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Time to antibiotic in sepsis

Danny Tsai, Penelope Stewart, Rajendra Goud, Stephen Gourley, Saliya Hewagama, Sushena Krishnaswamy, Steven C Wallis, Jeffrey Lipman, Jason A Roberts
Currently there are no pharmacokinetic (PK) data to guide antibiotic dosing in critically ill Australian Indigenous patients with severe sepsis. This study aimed to determine whether the population pharmacokinetics of meropenem were different between critically ill Australian Indigenous and critically ill Caucasian patients. Serial plasma and urine samples as well as clinical and demographic data were collected over two dosing intervals from critically ill Australian Indigenous patients. Plasma meropenem concentrations were assayed by validated chromatography...
September 29, 2016: International Journal of Antimicrobial Agents
Richard Kalisa, Stephen Rulisa, Thomas van den Akker, Jos van Roosmalen
BACKGROUND: The WHO Maternal Near Miss (MNM) approach was developed to evaluate and improve quality of obstetric care worldwide. This study aimed to study the incidence of MNM and quality of care at a district hospital in rural Rwanda by applying this approach. METHODS: A facility based, prospective cohort study conducted at a district hospital in rural Rwanda between June 2013 and December 2014. Subjects were followed from time of admission to discharge or death...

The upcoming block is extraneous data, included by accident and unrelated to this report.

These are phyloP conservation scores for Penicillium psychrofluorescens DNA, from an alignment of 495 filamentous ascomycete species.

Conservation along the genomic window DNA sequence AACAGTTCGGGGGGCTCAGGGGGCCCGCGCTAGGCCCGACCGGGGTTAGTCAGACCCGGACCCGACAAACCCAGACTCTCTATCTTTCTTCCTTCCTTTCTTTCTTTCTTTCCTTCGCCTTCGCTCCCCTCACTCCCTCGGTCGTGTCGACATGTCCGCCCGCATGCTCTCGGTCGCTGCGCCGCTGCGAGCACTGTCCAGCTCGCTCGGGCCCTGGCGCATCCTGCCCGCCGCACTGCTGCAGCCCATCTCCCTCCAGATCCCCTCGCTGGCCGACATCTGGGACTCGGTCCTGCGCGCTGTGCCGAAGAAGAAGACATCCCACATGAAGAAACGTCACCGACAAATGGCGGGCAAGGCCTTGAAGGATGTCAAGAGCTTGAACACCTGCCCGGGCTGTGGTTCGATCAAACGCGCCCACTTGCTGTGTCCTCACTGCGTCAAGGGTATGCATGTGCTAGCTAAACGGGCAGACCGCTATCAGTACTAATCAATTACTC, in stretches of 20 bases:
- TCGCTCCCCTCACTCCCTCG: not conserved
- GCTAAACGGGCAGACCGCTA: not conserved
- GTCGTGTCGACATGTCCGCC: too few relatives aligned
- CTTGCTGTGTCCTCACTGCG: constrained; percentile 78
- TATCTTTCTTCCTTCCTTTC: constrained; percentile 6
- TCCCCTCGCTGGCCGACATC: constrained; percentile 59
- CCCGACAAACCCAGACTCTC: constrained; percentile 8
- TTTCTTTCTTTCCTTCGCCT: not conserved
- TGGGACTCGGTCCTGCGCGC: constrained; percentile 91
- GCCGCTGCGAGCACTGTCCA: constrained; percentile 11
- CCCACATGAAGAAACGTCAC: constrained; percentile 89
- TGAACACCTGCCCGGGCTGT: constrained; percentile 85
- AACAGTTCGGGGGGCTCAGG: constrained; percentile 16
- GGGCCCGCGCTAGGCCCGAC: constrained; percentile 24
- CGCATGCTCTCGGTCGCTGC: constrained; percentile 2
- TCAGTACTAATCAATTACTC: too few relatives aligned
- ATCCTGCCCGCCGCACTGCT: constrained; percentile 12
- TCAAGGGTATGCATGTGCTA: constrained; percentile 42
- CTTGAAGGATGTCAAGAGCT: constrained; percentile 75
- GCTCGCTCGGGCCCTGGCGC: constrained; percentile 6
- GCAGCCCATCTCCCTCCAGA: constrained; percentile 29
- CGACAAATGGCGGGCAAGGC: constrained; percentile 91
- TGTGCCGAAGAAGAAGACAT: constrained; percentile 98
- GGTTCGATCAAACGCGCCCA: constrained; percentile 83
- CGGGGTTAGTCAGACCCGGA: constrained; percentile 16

October 21, 2016: BMC Pregnancy and Childbirth
Phillip M Mitchell, Benjamin M Weisenthal, Cory A Collinge
OBJECTIVE: To evaluate the incidence of knee sepsis following suprapatellar nailing of open tibia fractures. DESIGN: Retrospective SETTING:: ACS Level 1 trauma centerPatients/Participants: We reviewed 139 open tibia fractures that underwent suprapatellar nailing as definitive treatment over a five-year period (January 1, 2011 to January 1, 2016). The majority of patients (90%, n=126) underwent intramedullary nailing at the time of their initial surgery. We defined knee sepsis as intra-articular infection requiring operative debridement, either open or arthroscopically, within one month's time...
October 1, 2016: Journal of Orthopaedic Trauma
Hugh Simon Lam, Kathy Y Y Chan, Margaret Ip, Kam Tong Leung, Norman W S Lo, Raymond P O Wong, Karen Li, Pak Cheung Ng